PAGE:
The FCC is set to ban LightSquared from going ahead with its proposed national wireless broadband network, following a government report concluding that it would interfere with navigation gear.
The National Telecommunications and Information Administration has written to FCC chairman Julius Genachowski saying there's no safe way to implement the 4G-LTE technology.
"Based on NTIA's independent analysis of the testing and analysis performed over the last several months, we conclude that LightSquared's proposed mobile broadband network will impact GPS services and that there is no practical way to mitigate the potential interference at this time," the letter reads.
"Furthermore, while GPS equipment manufacturers may be able to mitigate these issues via new technology in the future, the time and money required for federal, commercial and private sector users to replace technology in the field and the marketplace, on aircraft and in integrated national security systems cannot support the scheduled deployment of terrestrial services proposed by LightSquared."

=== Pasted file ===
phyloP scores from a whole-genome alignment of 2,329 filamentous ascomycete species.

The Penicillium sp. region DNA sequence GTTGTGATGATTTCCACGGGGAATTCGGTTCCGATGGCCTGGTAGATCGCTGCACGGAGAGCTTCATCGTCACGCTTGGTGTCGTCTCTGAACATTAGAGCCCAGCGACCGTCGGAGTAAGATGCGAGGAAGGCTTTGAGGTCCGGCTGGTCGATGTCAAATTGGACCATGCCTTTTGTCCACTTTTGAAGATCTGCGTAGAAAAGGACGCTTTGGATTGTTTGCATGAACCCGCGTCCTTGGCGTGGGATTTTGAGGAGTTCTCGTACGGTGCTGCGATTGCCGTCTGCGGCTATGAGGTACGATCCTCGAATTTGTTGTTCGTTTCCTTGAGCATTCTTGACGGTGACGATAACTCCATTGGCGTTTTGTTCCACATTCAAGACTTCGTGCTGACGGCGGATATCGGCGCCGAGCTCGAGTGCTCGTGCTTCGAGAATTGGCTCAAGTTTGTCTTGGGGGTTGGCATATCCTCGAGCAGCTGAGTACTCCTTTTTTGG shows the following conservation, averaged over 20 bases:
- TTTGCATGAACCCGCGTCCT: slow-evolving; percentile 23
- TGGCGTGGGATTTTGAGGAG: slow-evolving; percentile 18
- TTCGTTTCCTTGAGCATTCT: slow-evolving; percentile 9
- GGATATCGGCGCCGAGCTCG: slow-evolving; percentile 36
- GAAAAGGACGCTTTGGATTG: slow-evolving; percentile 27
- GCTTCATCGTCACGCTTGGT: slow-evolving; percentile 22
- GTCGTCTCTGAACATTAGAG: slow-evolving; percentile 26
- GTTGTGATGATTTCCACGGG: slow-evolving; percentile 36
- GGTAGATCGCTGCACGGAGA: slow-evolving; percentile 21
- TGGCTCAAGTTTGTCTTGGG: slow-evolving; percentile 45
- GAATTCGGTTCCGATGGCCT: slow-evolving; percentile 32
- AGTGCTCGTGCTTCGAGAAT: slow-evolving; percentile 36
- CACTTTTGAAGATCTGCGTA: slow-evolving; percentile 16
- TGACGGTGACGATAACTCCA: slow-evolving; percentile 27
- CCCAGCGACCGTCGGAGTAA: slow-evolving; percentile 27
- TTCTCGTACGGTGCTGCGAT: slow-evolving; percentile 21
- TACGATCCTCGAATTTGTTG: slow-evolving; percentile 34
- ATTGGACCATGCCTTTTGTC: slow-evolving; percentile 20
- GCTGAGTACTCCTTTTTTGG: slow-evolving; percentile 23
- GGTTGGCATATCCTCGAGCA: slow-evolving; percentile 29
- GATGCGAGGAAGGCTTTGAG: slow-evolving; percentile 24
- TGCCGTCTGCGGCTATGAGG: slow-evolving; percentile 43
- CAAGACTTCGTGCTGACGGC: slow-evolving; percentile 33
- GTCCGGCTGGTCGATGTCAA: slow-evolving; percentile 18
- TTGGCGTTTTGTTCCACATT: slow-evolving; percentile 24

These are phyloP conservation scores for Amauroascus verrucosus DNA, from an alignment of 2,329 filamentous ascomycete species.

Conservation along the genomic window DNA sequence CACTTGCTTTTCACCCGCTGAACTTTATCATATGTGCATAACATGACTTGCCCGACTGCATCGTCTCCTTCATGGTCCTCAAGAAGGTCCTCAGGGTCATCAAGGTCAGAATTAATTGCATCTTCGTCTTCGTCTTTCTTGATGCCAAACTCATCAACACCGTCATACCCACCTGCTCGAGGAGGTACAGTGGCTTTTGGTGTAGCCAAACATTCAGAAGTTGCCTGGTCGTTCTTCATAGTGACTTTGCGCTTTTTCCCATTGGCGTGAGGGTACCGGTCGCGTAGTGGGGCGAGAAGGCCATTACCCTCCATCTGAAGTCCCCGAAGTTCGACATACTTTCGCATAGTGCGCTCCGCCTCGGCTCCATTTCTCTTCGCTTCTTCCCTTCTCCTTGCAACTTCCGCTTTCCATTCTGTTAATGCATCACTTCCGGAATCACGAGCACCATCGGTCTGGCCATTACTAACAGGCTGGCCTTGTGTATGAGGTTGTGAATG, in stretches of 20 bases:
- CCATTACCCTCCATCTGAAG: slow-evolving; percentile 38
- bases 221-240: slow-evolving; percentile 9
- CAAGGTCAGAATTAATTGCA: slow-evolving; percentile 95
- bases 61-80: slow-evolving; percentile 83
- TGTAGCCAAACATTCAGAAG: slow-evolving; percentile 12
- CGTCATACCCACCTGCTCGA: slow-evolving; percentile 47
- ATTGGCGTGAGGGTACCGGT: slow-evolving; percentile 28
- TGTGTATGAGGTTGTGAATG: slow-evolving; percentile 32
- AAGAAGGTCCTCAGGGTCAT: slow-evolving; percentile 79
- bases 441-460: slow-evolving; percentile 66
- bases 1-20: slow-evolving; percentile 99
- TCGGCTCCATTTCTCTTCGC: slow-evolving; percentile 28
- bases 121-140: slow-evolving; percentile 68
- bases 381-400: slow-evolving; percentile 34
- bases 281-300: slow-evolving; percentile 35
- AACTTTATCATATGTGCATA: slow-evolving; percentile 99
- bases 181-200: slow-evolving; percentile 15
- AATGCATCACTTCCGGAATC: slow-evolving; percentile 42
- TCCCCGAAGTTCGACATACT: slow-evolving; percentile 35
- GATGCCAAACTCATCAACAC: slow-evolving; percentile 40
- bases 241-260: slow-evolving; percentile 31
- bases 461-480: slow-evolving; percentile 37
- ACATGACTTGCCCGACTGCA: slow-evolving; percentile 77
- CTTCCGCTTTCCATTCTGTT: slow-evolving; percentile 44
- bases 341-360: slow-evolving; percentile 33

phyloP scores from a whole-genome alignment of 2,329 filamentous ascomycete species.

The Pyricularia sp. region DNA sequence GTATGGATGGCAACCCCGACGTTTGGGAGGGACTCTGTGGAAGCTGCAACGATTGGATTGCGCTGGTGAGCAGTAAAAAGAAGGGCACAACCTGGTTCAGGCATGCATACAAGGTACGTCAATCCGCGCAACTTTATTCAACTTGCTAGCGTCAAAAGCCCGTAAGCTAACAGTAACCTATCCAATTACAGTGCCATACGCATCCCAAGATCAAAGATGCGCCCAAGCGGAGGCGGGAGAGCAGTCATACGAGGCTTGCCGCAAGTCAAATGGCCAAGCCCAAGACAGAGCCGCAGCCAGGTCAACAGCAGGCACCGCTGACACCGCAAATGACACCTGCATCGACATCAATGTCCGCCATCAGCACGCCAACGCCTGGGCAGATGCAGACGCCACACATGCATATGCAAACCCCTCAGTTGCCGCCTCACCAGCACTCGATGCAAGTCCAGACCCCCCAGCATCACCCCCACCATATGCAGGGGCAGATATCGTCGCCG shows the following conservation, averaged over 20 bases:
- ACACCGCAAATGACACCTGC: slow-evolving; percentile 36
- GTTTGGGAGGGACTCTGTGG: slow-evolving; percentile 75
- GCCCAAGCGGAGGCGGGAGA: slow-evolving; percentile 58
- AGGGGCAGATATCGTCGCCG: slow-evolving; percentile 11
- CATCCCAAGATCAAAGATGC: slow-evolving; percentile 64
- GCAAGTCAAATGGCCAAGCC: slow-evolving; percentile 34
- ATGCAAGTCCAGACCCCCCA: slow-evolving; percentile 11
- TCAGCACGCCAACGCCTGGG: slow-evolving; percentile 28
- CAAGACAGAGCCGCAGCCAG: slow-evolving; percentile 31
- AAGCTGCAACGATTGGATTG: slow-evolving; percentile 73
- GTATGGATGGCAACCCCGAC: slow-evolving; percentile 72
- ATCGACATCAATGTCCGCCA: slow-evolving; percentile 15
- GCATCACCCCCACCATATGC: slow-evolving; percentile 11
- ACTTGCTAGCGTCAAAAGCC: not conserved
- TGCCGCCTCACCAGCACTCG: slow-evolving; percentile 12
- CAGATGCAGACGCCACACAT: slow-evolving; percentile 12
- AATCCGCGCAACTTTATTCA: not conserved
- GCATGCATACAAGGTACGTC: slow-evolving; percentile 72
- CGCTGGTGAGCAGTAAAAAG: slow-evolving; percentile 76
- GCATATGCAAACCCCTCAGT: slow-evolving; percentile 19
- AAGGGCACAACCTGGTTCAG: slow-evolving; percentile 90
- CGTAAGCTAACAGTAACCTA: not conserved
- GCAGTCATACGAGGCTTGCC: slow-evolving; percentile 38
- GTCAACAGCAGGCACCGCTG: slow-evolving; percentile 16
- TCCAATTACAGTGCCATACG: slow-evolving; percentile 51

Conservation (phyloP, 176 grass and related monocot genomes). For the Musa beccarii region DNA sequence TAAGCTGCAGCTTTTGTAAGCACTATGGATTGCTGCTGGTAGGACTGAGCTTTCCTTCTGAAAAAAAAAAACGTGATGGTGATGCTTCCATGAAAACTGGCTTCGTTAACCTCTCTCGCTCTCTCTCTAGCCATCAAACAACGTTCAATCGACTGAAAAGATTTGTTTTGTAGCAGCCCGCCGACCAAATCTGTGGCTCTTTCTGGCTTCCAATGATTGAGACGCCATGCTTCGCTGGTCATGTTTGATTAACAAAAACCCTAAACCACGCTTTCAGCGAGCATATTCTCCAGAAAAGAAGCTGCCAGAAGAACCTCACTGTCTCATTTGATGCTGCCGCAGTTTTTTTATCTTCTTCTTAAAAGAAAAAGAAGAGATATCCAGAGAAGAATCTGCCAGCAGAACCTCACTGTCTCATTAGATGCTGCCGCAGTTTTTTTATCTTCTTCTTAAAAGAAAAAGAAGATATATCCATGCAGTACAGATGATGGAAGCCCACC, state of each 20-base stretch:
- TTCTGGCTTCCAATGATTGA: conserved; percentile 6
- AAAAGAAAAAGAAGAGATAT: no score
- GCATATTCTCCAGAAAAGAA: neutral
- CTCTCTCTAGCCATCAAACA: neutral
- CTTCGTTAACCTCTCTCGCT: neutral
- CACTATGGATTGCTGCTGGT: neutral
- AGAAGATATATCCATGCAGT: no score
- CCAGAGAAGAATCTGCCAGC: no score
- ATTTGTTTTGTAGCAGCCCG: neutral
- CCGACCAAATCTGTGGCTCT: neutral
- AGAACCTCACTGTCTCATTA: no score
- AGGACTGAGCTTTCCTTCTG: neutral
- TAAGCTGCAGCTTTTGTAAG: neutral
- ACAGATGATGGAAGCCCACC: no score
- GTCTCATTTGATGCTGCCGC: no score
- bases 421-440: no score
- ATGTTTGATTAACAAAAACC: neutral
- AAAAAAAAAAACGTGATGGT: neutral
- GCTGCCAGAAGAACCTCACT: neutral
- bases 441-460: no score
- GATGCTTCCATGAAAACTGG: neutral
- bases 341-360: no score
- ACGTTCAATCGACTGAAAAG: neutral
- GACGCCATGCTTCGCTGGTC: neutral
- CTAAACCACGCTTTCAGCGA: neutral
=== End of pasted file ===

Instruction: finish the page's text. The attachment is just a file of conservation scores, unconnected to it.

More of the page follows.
It's by no means the first time that LightSquared has faced significant opposition to its plans. Last month, it protested that tests showing widespread interference from its system were rigged.
The problem is that it's actually the GPS systems that are 'bleeding' into LightSquared's frequency band, rather than the other way about - meaning that LightSquared feels it has right on its side.
Even now, it says it plans to carry on fighting.
"NTIA relies on interference standards that have never been used in this context, and were forced by the GPS community in order to reach the conclusions presented today," it says in a statement.
"This, together with a severely flawed testing process that relied on obsolete and niche devices, shows that the FCC should take the NTIA's recommendation with a generous helping of salt."
It calls on the FCC to carry on looking for a solution.